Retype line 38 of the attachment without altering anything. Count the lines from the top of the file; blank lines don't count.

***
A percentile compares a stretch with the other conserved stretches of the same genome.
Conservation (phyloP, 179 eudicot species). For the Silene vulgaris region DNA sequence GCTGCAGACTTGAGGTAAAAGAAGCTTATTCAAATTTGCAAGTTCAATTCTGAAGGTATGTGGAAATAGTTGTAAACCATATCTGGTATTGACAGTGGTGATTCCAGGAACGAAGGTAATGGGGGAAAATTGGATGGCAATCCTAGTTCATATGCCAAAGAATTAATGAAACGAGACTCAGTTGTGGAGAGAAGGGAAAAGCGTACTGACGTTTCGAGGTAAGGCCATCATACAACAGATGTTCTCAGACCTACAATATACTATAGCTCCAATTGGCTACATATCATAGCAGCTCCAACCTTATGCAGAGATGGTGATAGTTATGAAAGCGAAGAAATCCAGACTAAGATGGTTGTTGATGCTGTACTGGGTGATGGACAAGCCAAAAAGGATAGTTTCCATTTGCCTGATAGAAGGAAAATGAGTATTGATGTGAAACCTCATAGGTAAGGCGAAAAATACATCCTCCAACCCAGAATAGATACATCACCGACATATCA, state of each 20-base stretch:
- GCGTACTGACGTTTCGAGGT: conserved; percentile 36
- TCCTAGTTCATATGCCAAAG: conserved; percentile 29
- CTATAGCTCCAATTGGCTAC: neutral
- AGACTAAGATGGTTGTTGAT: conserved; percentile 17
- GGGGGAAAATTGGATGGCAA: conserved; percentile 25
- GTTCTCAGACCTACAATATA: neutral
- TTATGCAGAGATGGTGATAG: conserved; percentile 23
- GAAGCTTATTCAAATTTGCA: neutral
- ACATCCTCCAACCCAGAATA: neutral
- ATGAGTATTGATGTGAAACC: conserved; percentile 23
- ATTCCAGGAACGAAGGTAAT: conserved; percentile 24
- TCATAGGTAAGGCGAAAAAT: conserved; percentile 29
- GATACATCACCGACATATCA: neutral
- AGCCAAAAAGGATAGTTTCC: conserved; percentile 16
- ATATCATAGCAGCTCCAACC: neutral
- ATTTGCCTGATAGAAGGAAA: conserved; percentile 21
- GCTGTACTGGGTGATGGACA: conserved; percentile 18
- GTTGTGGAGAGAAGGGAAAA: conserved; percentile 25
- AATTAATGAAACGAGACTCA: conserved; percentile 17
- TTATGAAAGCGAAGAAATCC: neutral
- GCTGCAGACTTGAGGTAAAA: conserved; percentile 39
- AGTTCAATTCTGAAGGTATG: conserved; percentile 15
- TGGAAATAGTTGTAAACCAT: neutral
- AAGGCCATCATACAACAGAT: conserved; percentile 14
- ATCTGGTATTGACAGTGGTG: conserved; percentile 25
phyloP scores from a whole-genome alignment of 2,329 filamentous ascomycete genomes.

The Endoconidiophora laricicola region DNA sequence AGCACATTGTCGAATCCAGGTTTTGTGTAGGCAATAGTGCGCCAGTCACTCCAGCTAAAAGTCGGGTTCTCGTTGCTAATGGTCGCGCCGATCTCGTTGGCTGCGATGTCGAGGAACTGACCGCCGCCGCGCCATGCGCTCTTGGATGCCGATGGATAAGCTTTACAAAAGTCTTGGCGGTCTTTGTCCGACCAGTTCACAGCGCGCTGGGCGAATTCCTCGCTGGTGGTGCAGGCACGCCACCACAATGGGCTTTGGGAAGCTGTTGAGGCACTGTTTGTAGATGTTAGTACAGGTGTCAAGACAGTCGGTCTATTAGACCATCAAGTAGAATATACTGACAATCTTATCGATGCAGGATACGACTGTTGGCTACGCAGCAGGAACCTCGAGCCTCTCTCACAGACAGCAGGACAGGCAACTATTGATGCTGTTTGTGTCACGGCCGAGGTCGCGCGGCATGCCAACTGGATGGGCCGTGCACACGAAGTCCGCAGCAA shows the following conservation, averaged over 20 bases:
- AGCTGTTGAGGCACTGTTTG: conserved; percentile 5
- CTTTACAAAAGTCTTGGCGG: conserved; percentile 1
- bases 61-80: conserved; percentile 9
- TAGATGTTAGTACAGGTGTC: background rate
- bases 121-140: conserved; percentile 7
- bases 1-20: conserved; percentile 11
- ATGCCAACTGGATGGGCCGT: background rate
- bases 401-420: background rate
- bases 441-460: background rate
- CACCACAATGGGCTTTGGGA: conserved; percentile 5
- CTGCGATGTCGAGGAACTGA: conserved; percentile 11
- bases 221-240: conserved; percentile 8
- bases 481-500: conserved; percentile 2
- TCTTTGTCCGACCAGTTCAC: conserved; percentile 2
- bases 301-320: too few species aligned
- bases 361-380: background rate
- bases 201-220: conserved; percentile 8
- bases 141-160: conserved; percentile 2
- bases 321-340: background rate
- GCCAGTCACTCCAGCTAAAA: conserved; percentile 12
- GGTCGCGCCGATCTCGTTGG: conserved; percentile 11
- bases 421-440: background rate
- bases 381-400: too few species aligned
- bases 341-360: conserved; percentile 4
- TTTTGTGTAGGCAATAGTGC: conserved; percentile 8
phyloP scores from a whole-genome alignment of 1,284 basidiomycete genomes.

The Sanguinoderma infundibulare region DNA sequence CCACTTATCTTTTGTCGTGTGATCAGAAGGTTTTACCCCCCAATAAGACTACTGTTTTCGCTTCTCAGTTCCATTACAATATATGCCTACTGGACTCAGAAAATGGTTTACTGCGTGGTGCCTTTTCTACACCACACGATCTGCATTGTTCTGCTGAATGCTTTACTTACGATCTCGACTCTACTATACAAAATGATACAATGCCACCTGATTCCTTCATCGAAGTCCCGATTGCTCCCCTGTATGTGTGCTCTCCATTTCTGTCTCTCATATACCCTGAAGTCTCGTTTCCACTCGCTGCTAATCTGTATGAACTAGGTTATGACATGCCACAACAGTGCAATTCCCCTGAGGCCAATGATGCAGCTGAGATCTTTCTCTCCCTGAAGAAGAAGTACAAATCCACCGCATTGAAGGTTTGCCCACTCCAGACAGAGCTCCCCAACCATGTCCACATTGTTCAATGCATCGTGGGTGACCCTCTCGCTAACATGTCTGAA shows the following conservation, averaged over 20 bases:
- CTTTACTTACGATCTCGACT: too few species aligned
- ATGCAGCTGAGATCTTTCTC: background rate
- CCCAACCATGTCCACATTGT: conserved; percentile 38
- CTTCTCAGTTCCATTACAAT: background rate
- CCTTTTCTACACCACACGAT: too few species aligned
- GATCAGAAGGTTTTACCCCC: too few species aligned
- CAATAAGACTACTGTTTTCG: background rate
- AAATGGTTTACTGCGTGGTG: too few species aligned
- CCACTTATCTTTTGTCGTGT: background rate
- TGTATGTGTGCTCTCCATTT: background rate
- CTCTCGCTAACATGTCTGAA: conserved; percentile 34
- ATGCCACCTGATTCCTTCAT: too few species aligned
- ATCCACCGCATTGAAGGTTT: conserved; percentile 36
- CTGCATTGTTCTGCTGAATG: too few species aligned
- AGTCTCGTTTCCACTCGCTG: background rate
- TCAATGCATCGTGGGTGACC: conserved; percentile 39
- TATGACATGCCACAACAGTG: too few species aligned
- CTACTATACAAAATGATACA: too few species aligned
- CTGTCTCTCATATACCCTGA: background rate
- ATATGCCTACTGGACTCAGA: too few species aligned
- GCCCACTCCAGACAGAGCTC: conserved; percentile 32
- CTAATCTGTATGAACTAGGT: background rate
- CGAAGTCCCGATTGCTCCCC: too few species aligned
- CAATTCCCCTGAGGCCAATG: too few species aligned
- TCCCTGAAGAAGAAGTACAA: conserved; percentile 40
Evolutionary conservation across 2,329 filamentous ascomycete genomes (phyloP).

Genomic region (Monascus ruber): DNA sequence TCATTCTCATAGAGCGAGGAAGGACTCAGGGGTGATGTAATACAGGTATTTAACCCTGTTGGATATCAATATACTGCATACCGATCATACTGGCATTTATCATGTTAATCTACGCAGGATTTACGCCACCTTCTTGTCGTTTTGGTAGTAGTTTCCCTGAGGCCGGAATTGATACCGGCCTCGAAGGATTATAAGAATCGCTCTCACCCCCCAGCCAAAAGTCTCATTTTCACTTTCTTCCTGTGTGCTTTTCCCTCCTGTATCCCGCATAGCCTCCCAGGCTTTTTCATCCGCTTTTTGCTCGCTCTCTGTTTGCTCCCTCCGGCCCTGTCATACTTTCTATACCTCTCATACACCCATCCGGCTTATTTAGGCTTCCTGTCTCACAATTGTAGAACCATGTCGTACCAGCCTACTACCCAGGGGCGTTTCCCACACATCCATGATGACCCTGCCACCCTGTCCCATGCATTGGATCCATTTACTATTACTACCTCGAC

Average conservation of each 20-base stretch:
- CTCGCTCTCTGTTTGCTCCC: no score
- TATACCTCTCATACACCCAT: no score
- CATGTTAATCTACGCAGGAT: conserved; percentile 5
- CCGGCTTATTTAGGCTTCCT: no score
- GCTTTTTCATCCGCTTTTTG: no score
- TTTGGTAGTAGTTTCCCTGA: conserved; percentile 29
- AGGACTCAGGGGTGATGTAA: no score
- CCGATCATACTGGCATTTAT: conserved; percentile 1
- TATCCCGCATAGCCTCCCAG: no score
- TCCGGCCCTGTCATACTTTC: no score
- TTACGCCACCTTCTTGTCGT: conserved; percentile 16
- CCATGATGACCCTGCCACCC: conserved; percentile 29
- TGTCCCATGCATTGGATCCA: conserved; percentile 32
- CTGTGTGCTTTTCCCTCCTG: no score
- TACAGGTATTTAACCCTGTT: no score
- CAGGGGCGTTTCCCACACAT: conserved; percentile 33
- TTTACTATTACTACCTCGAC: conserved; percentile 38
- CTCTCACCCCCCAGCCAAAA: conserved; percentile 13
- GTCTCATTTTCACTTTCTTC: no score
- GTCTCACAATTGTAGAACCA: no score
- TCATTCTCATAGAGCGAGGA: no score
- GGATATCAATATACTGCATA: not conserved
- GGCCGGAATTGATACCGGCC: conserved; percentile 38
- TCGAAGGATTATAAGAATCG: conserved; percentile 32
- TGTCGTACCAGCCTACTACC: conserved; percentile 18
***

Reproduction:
- bases 441-460: background rate